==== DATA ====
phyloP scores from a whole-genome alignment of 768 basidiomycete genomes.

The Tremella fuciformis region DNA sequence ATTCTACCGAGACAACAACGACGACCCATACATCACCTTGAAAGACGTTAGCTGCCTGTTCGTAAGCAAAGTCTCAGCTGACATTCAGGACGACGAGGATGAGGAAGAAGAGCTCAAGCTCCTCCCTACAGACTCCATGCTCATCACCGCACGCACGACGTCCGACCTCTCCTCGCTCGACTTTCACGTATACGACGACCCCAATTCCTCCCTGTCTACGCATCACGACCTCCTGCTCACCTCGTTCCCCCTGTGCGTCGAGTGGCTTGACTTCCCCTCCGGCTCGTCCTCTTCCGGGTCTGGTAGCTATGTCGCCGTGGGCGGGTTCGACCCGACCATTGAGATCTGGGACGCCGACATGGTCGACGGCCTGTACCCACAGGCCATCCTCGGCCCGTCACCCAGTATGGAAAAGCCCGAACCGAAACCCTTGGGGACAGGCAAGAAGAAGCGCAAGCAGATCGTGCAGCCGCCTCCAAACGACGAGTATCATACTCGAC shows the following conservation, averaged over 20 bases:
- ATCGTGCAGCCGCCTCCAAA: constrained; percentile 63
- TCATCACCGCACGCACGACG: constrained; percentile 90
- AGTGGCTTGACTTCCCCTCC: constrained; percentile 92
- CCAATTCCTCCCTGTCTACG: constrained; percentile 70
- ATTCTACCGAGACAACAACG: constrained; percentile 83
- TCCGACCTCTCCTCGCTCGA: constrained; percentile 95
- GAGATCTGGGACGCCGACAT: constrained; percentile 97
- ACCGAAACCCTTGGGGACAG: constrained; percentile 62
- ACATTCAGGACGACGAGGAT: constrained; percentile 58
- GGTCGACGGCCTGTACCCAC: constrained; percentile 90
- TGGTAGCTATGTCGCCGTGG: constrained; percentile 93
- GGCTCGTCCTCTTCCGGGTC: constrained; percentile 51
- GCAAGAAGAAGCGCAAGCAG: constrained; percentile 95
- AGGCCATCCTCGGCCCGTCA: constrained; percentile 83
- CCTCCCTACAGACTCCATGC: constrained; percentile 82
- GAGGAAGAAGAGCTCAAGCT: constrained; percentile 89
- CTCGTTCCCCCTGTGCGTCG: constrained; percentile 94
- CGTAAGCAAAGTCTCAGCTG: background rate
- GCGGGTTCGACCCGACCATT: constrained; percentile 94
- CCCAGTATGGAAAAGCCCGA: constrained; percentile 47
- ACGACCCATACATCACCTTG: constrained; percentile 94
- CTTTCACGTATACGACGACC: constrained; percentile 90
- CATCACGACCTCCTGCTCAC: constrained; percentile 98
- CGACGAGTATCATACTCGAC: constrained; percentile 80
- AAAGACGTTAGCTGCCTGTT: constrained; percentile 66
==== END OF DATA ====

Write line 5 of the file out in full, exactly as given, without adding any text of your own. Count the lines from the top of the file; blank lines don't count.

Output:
- AGTGGCTTGACTTCCCCTCC: constrained; percentile 92